A foreword from Hermia:
As some of you may have noticed, I closed submissions for Secret Stories a few weeks ago.
This will be the last entry of the series.
It’s been a wonderful experience and reading your stories has been such an eye-opener for me, but I feel it’s time to bring the project to a close.
It was never meant to last forever and while I worry that I might be cutting off a source of relief for some people with problems, I do think it’s the right thing to do.
I want to thank everyone who sudmitted a story and everyone who took the time to read them and offer support and advice.
So here is the last entry in the anonymous Secret Stories series…
It was happening from as early as I remember.
He would lose his temper, she would get the blame and take it willingly.
As I was growing up, it didn’t affect me as much as it has during the last few years.
Every family fought, right?
Every child was hit and shouted at and belittled.
That was the punishment they all got when they did something wrong.
Every mother was treated in the same way.
You could sense it coming, almost like a storm and then BAM, that explosion of anger.
Everything you’d told him was used against you during the tirade.
“No wonder you’re bullied in school”
Pushed up against wall, pressing yourself against the stippling wondering when the next slap would come.
What had set it off this time?
I didn’t understand my maths.
I wanted to go out and play with my friends.
I couldn’t sleep with my bedroom door open and I closed it partially over when I was ordered not to.
I was a good child.
Did well in school, didn’t sneak around, didn’t start smoking or drinking or doing drugs.
I didn’t curse at them or shout.
I was responsible.
Not an angel.
I didn’t like injustice or being told what to do when it was just because of a power trip and tried to stand up for myself.
But, I had an ‘attitude’.
I’d made a ‘face’.
I was just like my mother who “always wound the situation up”.
Afterwards, I was supposed to understand.
He had a hard childhood and made such an effort to keep his temper, but I made it so hard.
She was afraid and wouldn’t leave for our sake.
She wanted her children to grow up in a proper family.
Those mind games were the worst.
Being convinced the whole ordeal was reasonable.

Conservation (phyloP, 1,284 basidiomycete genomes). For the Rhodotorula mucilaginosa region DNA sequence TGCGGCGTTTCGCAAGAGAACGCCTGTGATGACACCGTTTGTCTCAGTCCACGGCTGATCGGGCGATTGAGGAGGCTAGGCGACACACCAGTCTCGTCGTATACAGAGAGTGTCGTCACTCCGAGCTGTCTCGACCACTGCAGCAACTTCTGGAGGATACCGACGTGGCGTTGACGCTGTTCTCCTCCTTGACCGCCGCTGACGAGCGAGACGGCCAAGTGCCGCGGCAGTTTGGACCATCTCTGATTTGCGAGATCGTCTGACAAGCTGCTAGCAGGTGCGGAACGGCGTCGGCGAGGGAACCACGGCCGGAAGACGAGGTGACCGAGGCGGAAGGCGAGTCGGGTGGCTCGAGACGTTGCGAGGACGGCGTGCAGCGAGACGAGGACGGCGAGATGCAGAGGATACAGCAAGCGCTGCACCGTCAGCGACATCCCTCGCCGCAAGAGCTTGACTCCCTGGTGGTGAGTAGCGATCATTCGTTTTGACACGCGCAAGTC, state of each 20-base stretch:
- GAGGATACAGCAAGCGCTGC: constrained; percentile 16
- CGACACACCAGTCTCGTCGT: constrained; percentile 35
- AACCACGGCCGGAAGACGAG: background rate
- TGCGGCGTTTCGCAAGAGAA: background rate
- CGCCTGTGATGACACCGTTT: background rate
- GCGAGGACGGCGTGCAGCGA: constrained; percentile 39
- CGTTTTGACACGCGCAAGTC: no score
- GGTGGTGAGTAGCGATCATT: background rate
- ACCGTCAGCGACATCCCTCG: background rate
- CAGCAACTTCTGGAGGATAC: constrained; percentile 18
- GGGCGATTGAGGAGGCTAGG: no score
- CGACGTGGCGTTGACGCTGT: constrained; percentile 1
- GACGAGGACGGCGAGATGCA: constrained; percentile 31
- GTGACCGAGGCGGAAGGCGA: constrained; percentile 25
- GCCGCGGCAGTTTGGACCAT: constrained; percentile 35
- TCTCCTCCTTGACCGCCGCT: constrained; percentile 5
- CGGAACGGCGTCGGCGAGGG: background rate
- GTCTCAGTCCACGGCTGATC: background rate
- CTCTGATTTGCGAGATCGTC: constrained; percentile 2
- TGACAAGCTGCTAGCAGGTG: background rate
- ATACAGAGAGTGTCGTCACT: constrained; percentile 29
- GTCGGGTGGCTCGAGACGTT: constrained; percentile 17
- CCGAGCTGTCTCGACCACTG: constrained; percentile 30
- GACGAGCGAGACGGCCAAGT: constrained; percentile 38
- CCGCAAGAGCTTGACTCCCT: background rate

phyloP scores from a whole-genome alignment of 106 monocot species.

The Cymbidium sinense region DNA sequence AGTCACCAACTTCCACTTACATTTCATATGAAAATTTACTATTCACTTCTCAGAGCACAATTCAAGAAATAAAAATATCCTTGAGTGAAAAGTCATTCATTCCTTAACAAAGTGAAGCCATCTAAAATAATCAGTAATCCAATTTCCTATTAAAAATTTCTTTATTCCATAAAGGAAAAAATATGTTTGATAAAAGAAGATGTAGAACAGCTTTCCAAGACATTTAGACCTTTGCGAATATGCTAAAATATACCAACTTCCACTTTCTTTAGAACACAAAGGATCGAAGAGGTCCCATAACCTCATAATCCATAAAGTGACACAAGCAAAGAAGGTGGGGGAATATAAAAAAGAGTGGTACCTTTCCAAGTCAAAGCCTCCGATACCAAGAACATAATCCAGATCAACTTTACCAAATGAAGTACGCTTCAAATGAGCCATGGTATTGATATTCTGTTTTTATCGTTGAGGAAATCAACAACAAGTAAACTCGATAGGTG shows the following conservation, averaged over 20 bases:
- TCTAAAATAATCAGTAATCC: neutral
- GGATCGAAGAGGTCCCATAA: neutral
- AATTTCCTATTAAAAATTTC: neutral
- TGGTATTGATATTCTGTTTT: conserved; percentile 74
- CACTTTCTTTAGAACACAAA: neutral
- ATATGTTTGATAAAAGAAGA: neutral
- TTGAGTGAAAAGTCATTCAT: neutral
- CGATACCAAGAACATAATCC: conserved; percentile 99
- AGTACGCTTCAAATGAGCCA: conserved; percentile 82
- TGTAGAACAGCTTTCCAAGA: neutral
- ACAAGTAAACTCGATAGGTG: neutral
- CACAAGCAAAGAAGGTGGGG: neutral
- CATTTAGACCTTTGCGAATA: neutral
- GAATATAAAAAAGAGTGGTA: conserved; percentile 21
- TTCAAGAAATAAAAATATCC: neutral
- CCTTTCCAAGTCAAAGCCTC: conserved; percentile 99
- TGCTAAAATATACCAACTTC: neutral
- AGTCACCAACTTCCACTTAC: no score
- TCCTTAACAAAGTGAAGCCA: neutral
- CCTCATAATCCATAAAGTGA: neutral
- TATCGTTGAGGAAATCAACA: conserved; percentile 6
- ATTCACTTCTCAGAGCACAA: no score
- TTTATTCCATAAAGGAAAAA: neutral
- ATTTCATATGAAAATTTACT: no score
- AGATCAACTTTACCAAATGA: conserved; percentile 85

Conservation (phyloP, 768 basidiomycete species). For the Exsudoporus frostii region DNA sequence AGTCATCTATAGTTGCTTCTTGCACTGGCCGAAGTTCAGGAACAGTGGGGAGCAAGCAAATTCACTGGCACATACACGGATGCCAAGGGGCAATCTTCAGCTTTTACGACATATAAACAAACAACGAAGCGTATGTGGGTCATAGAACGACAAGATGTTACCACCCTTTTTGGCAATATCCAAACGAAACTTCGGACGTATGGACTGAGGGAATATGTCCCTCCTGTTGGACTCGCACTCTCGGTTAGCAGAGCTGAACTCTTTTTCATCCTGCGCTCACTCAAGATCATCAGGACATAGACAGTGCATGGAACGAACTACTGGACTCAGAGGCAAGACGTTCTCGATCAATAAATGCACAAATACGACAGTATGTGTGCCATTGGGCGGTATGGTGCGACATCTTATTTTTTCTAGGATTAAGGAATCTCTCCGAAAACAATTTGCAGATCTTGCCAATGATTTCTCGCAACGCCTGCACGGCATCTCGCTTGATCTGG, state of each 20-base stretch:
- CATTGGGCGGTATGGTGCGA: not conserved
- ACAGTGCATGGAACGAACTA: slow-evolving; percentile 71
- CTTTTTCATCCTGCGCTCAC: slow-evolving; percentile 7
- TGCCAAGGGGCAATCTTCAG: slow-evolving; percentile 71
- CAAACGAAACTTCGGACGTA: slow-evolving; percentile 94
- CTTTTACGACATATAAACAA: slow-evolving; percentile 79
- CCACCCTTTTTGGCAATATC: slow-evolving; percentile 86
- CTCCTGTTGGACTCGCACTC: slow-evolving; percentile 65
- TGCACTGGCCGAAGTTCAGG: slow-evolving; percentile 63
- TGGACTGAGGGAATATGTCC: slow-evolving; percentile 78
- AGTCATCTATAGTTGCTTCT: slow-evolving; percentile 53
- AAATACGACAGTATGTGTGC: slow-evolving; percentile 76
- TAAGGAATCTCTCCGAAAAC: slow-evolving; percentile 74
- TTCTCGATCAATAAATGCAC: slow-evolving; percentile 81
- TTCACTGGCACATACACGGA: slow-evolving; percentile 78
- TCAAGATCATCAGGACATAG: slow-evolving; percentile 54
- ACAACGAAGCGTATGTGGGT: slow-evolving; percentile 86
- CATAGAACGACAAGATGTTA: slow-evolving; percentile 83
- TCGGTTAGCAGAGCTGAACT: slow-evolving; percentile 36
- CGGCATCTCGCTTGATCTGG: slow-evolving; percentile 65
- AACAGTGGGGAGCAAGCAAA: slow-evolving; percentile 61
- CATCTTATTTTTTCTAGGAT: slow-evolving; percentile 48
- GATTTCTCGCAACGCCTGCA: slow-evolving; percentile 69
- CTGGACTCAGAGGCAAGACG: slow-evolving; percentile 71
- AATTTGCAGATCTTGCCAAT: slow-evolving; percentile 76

I’d deserved it.
I hadn’t seen him hit her, and shouting and banging and tears and limping wasn’t proof.
I did my best to get out of it by getting away from them through college and friends and jobs.
Away from his insane need to control everyone in our ‘family’.
And I pushed it to the back of my mind like it didn’t exist.
When it became blatantly obvious it did exist, that’s when the depression set in.
She loved him more than us.
That’s why she never left.
Anyone could see it wasn’t a good enviroment for children.
Providing food and clothing is NOT enough to make up for all that anger, all those hours spent terrified, the night I slept with a scissors under my pillow.
I was made feel guilty for not being grateful.
I spent years and years trying to understand WHY they did it (bad childhood, stress, frustration) and thinking that as the daughter I was supposed to forgive them.
That that was the right and good thing to do.
There was an internal struggle: I felt I was supposed to forgive them but I was so hurt and messed up that I felt I couldn’t.
But they wouldn’t let up on me.
They kept saying how hard I was making it on them.
How hard I was making it on them.
It’s destroyed me and has put me in therapy.
I can hardly bear thinking about them.
But I know the guilt will get to me and I’ll go back.
Because they say I’m hurting them by keeping a distance and not being ‘ok’ with everything.
I’ll have to change to appease them.
I’ll have to pretend there’s no problem.
That they haven’t done anything wrong.
And all so they’ll feel better.
When they never did the same for me.